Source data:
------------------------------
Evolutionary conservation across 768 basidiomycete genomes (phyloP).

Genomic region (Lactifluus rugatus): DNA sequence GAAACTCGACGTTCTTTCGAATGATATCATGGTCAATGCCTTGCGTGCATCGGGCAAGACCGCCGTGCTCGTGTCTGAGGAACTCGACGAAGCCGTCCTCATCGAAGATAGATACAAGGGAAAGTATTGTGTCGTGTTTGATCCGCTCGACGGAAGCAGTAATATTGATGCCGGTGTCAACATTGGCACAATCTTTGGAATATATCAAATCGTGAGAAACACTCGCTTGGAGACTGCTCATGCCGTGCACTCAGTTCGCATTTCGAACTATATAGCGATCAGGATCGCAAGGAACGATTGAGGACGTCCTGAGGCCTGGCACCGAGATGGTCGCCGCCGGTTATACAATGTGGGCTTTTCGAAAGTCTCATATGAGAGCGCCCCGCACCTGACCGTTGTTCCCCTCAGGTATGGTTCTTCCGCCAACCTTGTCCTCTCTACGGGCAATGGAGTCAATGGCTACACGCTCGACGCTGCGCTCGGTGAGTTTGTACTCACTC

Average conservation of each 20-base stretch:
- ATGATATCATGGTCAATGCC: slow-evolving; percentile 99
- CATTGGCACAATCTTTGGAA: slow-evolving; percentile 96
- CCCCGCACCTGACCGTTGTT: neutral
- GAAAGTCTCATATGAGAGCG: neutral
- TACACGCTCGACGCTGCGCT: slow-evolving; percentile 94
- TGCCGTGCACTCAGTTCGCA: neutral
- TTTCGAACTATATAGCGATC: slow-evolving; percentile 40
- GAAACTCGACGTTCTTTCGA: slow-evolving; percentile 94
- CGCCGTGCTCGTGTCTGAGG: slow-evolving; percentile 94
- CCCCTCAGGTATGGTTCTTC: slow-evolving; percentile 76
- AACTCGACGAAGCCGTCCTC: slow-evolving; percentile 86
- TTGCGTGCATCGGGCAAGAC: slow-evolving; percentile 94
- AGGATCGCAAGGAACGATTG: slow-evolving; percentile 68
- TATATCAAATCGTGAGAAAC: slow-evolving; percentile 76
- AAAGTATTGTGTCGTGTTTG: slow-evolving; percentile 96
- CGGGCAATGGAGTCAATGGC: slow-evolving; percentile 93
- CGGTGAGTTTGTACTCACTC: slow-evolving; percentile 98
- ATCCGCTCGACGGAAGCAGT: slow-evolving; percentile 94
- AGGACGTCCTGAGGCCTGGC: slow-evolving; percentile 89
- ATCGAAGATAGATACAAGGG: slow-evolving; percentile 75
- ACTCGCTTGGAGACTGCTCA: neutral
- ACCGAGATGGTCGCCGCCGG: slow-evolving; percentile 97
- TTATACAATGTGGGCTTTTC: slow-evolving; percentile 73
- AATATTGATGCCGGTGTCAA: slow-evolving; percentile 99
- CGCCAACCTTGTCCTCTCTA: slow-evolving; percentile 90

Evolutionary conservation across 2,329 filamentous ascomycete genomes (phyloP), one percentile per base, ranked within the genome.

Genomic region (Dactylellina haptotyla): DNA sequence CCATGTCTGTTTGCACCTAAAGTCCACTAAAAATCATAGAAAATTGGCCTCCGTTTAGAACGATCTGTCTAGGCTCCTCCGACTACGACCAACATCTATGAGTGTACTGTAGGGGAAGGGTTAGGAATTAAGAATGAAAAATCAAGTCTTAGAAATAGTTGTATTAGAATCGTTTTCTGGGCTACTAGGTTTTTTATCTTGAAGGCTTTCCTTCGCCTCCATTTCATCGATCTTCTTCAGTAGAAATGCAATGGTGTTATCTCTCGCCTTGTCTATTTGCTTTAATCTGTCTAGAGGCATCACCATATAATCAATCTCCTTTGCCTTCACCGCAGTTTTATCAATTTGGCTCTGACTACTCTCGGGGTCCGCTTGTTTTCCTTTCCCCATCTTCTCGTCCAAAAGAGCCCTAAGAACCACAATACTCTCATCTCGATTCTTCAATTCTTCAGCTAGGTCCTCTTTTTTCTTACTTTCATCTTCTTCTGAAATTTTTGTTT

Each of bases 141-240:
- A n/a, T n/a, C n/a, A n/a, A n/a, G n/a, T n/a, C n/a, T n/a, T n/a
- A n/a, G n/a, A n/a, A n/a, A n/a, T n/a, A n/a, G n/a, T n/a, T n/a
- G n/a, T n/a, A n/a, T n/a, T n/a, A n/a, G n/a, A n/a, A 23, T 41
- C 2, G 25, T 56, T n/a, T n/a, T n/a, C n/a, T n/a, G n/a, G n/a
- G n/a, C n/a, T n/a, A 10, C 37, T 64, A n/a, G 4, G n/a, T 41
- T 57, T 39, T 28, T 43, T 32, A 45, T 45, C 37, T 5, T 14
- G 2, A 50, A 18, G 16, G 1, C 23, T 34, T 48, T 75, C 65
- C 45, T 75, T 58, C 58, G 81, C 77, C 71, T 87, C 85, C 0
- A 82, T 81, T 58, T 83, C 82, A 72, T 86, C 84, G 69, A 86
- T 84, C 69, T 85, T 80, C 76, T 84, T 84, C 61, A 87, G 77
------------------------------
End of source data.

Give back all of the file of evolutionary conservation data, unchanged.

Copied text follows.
Evolutionary conservation across 768 basidiomycete genomes (phyloP).

Genomic region (Lactifluus rugatus): DNA sequence GAAACTCGACGTTCTTTCGAATGATATCATGGTCAATGCCTTGCGTGCATCGGGCAAGACCGCCGTGCTCGTGTCTGAGGAACTCGACGAAGCCGTCCTCATCGAAGATAGATACAAGGGAAAGTATTGTGTCGTGTTTGATCCGCTCGACGGAAGCAGTAATATTGATGCCGGTGTCAACATTGGCACAATCTTTGGAATATATCAAATCGTGAGAAACACTCGCTTGGAGACTGCTCATGCCGTGCACTCAGTTCGCATTTCGAACTATATAGCGATCAGGATCGCAAGGAACGATTGAGGACGTCCTGAGGCCTGGCACCGAGATGGTCGCCGCCGGTTATACAATGTGGGCTTTTCGAAAGTCTCATATGAGAGCGCCCCGCACCTGACCGTTGTTCCCCTCAGGTATGGTTCTTCCGCCAACCTTGTCCTCTCTACGGGCAATGGAGTCAATGGCTACACGCTCGACGCTGCGCTCGGTGAGTTTGTACTCACTC

Average conservation of each 20-base stretch:
- ATGATATCATGGTCAATGCC: slow-evolving; percentile 99
- CATTGGCACAATCTTTGGAA: slow-evolving; percentile 96
- CCCCGCACCTGACCGTTGTT: neutral
- GAAAGTCTCATATGAGAGCG: neutral
- TACACGCTCGACGCTGCGCT: slow-evolving; percentile 94
- TGCCGTGCACTCAGTTCGCA: neutral
- TTTCGAACTATATAGCGATC: slow-evolving; percentile 40
- GAAACTCGACGTTCTTTCGA: slow-evolving; percentile 94
- CGCCGTGCTCGTGTCTGAGG: slow-evolving; percentile 94
- CCCCTCAGGTATGGTTCTTC: slow-evolving; percentile 76
- AACTCGACGAAGCCGTCCTC: slow-evolving; percentile 86
- TTGCGTGCATCGGGCAAGAC: slow-evolving; percentile 94
- AGGATCGCAAGGAACGATTG: slow-evolving; percentile 68
- TATATCAAATCGTGAGAAAC: slow-evolving; percentile 76
- AAAGTATTGTGTCGTGTTTG: slow-evolving; percentile 96
- CGGGCAATGGAGTCAATGGC: slow-evolving; percentile 93
- CGGTGAGTTTGTACTCACTC: slow-evolving; percentile 98
- ATCCGCTCGACGGAAGCAGT: slow-evolving; percentile 94
- AGGACGTCCTGAGGCCTGGC: slow-evolving; percentile 89
- ATCGAAGATAGATACAAGGG: slow-evolving; percentile 75
- ACTCGCTTGGAGACTGCTCA: neutral
- ACCGAGATGGTCGCCGCCGG: slow-evolving; percentile 97
- TTATACAATGTGGGCTTTTC: slow-evolving; percentile 73
- AATATTGATGCCGGTGTCAA: slow-evolving; percentile 99
- CGCCAACCTTGTCCTCTCTA: slow-evolving; percentile 90

Evolutionary conservation across 2,329 filamentous ascomycete genomes (phyloP), one percentile per base, ranked within the genome.

Genomic region (Dactylellina haptotyla): DNA sequence CCATGTCTGTTTGCACCTAAAGTCCACTAAAAATCATAGAAAATTGGCCTCCGTTTAGAACGATCTGTCTAGGCTCCTCCGACTACGACCAACATCTATGAGTGTACTGTAGGGGAAGGGTTAGGAATTAAGAATGAAAAATCAAGTCTTAGAAATAGTTGTATTAGAATCGTTTTCTGGGCTACTAGGTTTTTTATCTTGAAGGCTTTCCTTCGCCTCCATTTCATCGATCTTCTTCAGTAGAAATGCAATGGTGTTATCTCTCGCCTTGTCTATTTGCTTTAATCTGTCTAGAGGCATCACCATATAATCAATCTCCTTTGCCTTCACCGCAGTTTTATCAATTTGGCTCTGACTACTCTCGGGGTCCGCTTGTTTTCCTTTCCCCATCTTCTCGTCCAAAAGAGCCCTAAGAACCACAATACTCTCATCTCGATTCTTCAATTCTTCAGCTAGGTCCTCTTTTTTCTTACTTTCATCTTCTTCTGAAATTTTTGTTT

Each of bases 141-240:
- A n/a, T n/a, C n/a, A n/a, A n/a, G n/a, T n/a, C n/a, T n/a, T n/a
- A n/a, G n/a, A n/a, A n/a, A n/a, T n/a, A n/a, G n/a, T n/a, T n/a
- G n/a, T n/a, A n/a, T n/a, T n/a, A n/a, G n/a, A n/a, A 23, T 41
- C 2, G 25, T 56, T n/a, T n/a, T n/a, C n/a, T n/a, G n/a, G n/a
- G n/a, C n/a, T n/a, A 10, C 37, T 64, A n/a, G 4, G n/a, T 41
- T 57, T 39, T 28, T 43, T 32, A 45, T 45, C 37, T 5, T 14
- G 2, A 50, A 18, G 16, G 1, C 23, T 34, T 48, T 75, C 65
- C 45, T 75, T 58, C 58, G 81, C 77, C 71, T 87, C 85, C 0
- A 82, T 81, T 58, T 83, C 82, A 72, T 86, C 84, G 69, A 86
- T 84, C 69, T 85, T 80, C 76, T 84, T 84, C 61, A 87, G 77